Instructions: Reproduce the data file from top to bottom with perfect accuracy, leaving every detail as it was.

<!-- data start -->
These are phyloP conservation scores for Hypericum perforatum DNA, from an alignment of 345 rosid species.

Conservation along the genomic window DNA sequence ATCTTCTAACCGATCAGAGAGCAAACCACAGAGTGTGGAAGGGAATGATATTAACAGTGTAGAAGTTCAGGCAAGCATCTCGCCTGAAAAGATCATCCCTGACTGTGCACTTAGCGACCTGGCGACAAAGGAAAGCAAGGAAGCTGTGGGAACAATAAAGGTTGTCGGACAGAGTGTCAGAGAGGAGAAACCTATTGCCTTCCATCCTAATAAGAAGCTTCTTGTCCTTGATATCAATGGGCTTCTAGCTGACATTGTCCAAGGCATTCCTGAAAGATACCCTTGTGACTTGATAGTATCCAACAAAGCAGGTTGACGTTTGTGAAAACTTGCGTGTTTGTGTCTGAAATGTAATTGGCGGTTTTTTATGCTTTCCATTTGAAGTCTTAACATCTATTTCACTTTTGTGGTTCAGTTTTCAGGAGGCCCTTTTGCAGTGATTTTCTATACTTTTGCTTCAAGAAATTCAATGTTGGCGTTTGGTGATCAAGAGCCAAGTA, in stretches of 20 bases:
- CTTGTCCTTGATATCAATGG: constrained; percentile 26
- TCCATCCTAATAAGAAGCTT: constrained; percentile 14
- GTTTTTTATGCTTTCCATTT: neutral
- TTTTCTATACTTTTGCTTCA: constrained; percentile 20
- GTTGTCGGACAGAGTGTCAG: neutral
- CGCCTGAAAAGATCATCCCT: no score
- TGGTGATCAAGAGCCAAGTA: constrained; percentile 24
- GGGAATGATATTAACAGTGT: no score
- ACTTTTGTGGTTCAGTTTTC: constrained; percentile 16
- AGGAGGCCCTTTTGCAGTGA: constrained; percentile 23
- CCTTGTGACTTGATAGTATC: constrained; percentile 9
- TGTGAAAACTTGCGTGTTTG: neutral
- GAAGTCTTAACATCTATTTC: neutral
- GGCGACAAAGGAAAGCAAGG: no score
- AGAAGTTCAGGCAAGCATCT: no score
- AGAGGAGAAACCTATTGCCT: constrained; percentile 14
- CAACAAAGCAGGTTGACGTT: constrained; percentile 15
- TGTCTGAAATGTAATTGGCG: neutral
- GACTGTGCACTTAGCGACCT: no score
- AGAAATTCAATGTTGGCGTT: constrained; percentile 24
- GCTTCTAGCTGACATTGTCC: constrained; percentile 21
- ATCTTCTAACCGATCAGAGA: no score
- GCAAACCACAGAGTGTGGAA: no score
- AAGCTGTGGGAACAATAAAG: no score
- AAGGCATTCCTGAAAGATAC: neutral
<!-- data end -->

These are phyloP conservation scores for Hypericum perforatum DNA, from an alignment of 345 rosid species.

Conservation along the genomic window DNA sequence ATCTTCTAACCGATCAGAGAGCAAACCACAGAGTGTGGAAGGGAATGATATTAACAGTGTAGAAGTTCAGGCAAGCATCTCGCCTGAAAAGATCATCCCTGACTGTGCACTTAGCGACCTGGCGACAAAGGAAAGCAAGGAAGCTGTGGGAACAATAAAGGTTGTCGGACAGAGTGTCAGAGAGGAGAAACCTATTGCCTTCCATCCTAATAAGAAGCTTCTTGTCCTTGATATCAATGGGCTTCTAGCTGACATTGTCCAAGGCATTCCTGAAAGATACCCTTGTGACTTGATAGTATCCAACAAAGCAGGTTGACGTTTGTGAAAACTTGCGTGTTTGTGTCTGAAATGTAATTGGCGGTTTTTTATGCTTTCCATTTGAAGTCTTAACATCTATTTCACTTTTGTGGTTCAGTTTTCAGGAGGCCCTTTTGCAGTGATTTTCTATACTTTTGCTTCAAGAAATTCAATGTTGGCGTTTGGTGATCAAGAGCCAAGTA, in stretches of 20 bases:
- CTTGTCCTTGATATCAATGG: constrained; percentile 26
- TCCATCCTAATAAGAAGCTT: constrained; percentile 14
- GTTTTTTATGCTTTCCATTT: neutral
- TTTTCTATACTTTTGCTTCA: constrained; percentile 20
- GTTGTCGGACAGAGTGTCAG: neutral
- CGCCTGAAAAGATCATCCCT: no score
- TGGTGATCAAGAGCCAAGTA: constrained; percentile 24
- GGGAATGATATTAACAGTGT: no score
- ACTTTTGTGGTTCAGTTTTC: constrained; percentile 16
- AGGAGGCCCTTTTGCAGTGA: constrained; percentile 23
- CCTTGTGACTTGATAGTATC: constrained; percentile 9
- TGTGAAAACTTGCGTGTTTG: neutral
- GAAGTCTTAACATCTATTTC: neutral
- GGCGACAAAGGAAAGCAAGG: no score
- AGAAGTTCAGGCAAGCATCT: no score
- AGAGGAGAAACCTATTGCCT: constrained; percentile 14
- CAACAAAGCAGGTTGACGTT: constrained; percentile 15
- TGTCTGAAATGTAATTGGCG: neutral
- GACTGTGCACTTAGCGACCT: no score
- AGAAATTCAATGTTGGCGTT: constrained; percentile 24
- GCTTCTAGCTGACATTGTCC: constrained; percentile 21
- ATCTTCTAACCGATCAGAGA: no score
- GCAAACCACAGAGTGTGGAA: no score
- AAGCTGTGGGAACAATAAAG: no score
- AAGGCATTCCTGAAAGATAC: neutral